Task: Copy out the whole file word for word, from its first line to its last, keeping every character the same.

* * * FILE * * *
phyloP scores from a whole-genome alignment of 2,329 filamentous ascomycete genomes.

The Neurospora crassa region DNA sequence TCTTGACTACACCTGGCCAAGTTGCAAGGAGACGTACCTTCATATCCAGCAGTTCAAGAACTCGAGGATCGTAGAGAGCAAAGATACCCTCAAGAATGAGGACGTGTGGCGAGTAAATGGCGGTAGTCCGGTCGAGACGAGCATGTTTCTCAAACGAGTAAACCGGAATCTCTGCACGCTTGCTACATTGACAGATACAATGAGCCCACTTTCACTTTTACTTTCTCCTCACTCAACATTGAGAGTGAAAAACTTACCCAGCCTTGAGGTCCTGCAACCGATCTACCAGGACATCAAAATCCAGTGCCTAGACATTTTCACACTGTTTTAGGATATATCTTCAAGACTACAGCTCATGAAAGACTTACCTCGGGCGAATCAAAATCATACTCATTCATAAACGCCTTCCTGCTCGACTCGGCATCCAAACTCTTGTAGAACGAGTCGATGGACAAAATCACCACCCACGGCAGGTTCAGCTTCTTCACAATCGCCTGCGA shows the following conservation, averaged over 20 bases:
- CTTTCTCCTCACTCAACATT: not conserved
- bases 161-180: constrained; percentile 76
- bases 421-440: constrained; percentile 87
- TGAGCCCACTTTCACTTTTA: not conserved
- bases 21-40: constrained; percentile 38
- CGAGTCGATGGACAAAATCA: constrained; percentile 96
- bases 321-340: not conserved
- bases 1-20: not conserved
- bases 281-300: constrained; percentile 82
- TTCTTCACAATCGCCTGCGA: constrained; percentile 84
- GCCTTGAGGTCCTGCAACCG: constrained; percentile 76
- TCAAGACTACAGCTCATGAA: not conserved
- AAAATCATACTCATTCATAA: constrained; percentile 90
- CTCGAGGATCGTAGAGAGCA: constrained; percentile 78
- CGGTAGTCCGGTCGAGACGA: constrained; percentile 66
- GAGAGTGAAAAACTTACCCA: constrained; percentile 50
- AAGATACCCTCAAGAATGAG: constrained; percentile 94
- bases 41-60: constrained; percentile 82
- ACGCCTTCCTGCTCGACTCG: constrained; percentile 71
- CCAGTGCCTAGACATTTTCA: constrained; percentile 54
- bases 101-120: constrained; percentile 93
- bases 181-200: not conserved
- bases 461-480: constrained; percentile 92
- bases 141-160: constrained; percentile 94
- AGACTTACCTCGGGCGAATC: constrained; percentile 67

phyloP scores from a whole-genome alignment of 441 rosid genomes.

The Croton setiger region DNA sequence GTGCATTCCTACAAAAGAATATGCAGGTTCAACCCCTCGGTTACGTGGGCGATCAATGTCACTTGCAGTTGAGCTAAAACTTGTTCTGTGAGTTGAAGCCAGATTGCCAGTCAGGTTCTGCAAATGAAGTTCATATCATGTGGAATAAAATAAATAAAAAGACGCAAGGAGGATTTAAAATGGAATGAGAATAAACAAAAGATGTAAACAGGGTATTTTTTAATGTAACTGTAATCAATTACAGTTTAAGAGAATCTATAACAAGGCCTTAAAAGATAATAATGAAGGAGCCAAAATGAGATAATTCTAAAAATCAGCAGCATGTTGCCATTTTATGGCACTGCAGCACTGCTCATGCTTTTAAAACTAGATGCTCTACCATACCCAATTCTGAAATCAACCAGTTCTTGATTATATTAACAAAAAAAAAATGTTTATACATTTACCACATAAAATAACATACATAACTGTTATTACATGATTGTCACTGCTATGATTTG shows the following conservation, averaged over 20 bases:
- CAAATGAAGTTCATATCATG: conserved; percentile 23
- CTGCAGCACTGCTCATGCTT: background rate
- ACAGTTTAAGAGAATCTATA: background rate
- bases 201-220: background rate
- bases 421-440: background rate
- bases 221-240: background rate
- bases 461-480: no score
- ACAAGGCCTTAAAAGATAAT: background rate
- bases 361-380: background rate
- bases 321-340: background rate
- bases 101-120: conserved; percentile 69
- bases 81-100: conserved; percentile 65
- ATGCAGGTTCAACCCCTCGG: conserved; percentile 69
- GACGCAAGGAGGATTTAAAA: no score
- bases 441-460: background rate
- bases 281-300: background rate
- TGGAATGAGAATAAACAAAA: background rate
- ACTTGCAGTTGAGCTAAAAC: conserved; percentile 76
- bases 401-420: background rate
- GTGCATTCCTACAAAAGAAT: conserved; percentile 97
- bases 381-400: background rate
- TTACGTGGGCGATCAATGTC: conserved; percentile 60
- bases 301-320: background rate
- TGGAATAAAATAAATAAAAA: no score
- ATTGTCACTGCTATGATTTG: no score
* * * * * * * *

phyloP scores from a whole-genome alignment of 2,329 filamentous ascomycete genomes.

The Neurospora crassa region DNA sequence TCTTGACTACACCTGGCCAAGTTGCAAGGAGACGTACCTTCATATCCAGCAGTTCAAGAACTCGAGGATCGTAGAGAGCAAAGATACCCTCAAGAATGAGGACGTGTGGCGAGTAAATGGCGGTAGTCCGGTCGAGACGAGCATGTTTCTCAAACGAGTAAACCGGAATCTCTGCACGCTTGCTACATTGACAGATACAATGAGCCCACTTTCACTTTTACTTTCTCCTCACTCAACATTGAGAGTGAAAAACTTACCCAGCCTTGAGGTCCTGCAACCGATCTACCAGGACATCAAAATCCAGTGCCTAGACATTTTCACACTGTTTTAGGATATATCTTCAAGACTACAGCTCATGAAAGACTTACCTCGGGCGAATCAAAATCATACTCATTCATAAACGCCTTCCTGCTCGACTCGGCATCCAAACTCTTGTAGAACGAGTCGATGGACAAAATCACCACCCACGGCAGGTTCAGCTTCTTCACAATCGCCTGCGA shows the following conservation, averaged over 20 bases:
- CTTTCTCCTCACTCAACATT: not conserved
- bases 161-180: constrained; percentile 76
- bases 421-440: constrained; percentile 87
- TGAGCCCACTTTCACTTTTA: not conserved
- bases 21-40: constrained; percentile 38
- CGAGTCGATGGACAAAATCA: constrained; percentile 96
- bases 321-340: not conserved
- bases 1-20: not conserved
- bases 281-300: constrained; percentile 82
- TTCTTCACAATCGCCTGCGA: constrained; percentile 84
- GCCTTGAGGTCCTGCAACCG: constrained; percentile 76
- TCAAGACTACAGCTCATGAA: not conserved
- AAAATCATACTCATTCATAA: constrained; percentile 90
- CTCGAGGATCGTAGAGAGCA: constrained; percentile 78
- CGGTAGTCCGGTCGAGACGA: constrained; percentile 66
- GAGAGTGAAAAACTTACCCA: constrained; percentile 50
- AAGATACCCTCAAGAATGAG: constrained; percentile 94
- bases 41-60: constrained; percentile 82
- ACGCCTTCCTGCTCGACTCG: constrained; percentile 71
- CCAGTGCCTAGACATTTTCA: constrained; percentile 54
- bases 101-120: constrained; percentile 93
- bases 181-200: not conserved
- bases 461-480: constrained; percentile 92
- bases 141-160: constrained; percentile 94
- AGACTTACCTCGGGCGAATC: constrained; percentile 67

phyloP scores from a whole-genome alignment of 441 rosid genomes.

The Croton setiger region DNA sequence GTGCATTCCTACAAAAGAATATGCAGGTTCAACCCCTCGGTTACGTGGGCGATCAATGTCACTTGCAGTTGAGCTAAAACTTGTTCTGTGAGTTGAAGCCAGATTGCCAGTCAGGTTCTGCAAATGAAGTTCATATCATGTGGAATAAAATAAATAAAAAGACGCAAGGAGGATTTAAAATGGAATGAGAATAAACAAAAGATGTAAACAGGGTATTTTTTAATGTAACTGTAATCAATTACAGTTTAAGAGAATCTATAACAAGGCCTTAAAAGATAATAATGAAGGAGCCAAAATGAGATAATTCTAAAAATCAGCAGCATGTTGCCATTTTATGGCACTGCAGCACTGCTCATGCTTTTAAAACTAGATGCTCTACCATACCCAATTCTGAAATCAACCAGTTCTTGATTATATTAACAAAAAAAAAATGTTTATACATTTACCACATAAAATAACATACATAACTGTTATTACATGATTGTCACTGCTATGATTTG shows the following conservation, averaged over 20 bases:
- CAAATGAAGTTCATATCATG: conserved; percentile 23
- CTGCAGCACTGCTCATGCTT: background rate
- ACAGTTTAAGAGAATCTATA: background rate
- bases 201-220: background rate
- bases 421-440: background rate
- bases 221-240: background rate
- bases 461-480: no score
- ACAAGGCCTTAAAAGATAAT: background rate
- bases 361-380: background rate
- bases 321-340: background rate
- bases 101-120: conserved; percentile 69
- bases 81-100: conserved; percentile 65
- ATGCAGGTTCAACCCCTCGG: conserved; percentile 69
- GACGCAAGGAGGATTTAAAA: no score
- bases 441-460: background rate
- bases 281-300: background rate
- TGGAATGAGAATAAACAAAA: background rate
- ACTTGCAGTTGAGCTAAAAC: conserved; percentile 76
- bases 401-420: background rate
- GTGCATTCCTACAAAAGAAT: conserved; percentile 97
- bases 381-400: background rate
- TTACGTGGGCGATCAATGTC: conserved; percentile 60
- bases 301-320: background rate
- TGGAATAAAATAAATAAAAA: no score
- ATTGTCACTGCTATGATTTG: no score